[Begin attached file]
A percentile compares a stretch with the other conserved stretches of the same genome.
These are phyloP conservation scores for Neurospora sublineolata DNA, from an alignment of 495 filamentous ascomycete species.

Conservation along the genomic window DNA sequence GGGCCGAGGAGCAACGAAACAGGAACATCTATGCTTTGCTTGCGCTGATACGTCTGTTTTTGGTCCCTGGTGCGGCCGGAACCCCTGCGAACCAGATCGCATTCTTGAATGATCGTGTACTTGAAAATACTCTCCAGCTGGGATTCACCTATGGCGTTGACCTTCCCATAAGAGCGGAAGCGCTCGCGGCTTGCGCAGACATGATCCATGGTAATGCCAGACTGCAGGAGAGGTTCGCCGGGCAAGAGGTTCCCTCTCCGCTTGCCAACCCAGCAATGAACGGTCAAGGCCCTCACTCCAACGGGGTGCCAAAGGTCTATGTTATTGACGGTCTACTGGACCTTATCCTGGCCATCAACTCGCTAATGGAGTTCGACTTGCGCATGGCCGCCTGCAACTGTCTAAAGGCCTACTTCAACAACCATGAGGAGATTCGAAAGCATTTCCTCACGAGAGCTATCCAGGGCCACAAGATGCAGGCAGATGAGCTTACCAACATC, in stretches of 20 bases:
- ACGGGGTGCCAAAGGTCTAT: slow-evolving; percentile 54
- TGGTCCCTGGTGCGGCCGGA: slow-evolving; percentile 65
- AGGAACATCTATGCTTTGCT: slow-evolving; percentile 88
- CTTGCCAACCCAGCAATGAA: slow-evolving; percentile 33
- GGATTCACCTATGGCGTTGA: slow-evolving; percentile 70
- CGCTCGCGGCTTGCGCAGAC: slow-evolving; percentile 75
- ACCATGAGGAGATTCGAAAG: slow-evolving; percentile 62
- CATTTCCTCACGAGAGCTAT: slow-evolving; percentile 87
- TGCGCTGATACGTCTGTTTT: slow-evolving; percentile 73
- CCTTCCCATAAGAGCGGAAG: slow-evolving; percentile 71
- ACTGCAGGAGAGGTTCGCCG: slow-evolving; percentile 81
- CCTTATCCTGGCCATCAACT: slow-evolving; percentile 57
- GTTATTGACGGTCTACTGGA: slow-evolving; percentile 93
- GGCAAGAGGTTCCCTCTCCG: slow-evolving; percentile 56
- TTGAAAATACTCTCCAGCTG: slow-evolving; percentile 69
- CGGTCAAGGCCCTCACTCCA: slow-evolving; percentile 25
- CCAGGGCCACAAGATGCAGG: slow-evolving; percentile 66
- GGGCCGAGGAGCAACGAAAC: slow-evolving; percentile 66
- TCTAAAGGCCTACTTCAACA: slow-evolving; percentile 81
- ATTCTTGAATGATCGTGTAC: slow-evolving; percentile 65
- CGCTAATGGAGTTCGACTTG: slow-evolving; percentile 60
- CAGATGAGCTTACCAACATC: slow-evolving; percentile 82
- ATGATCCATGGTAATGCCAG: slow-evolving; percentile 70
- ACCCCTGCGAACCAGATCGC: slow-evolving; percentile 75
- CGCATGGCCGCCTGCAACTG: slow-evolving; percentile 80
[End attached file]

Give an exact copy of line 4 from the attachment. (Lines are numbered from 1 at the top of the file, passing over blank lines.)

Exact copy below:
- ACGGGGTGCCAAAGGTCTAT: slow-evolving; percentile 54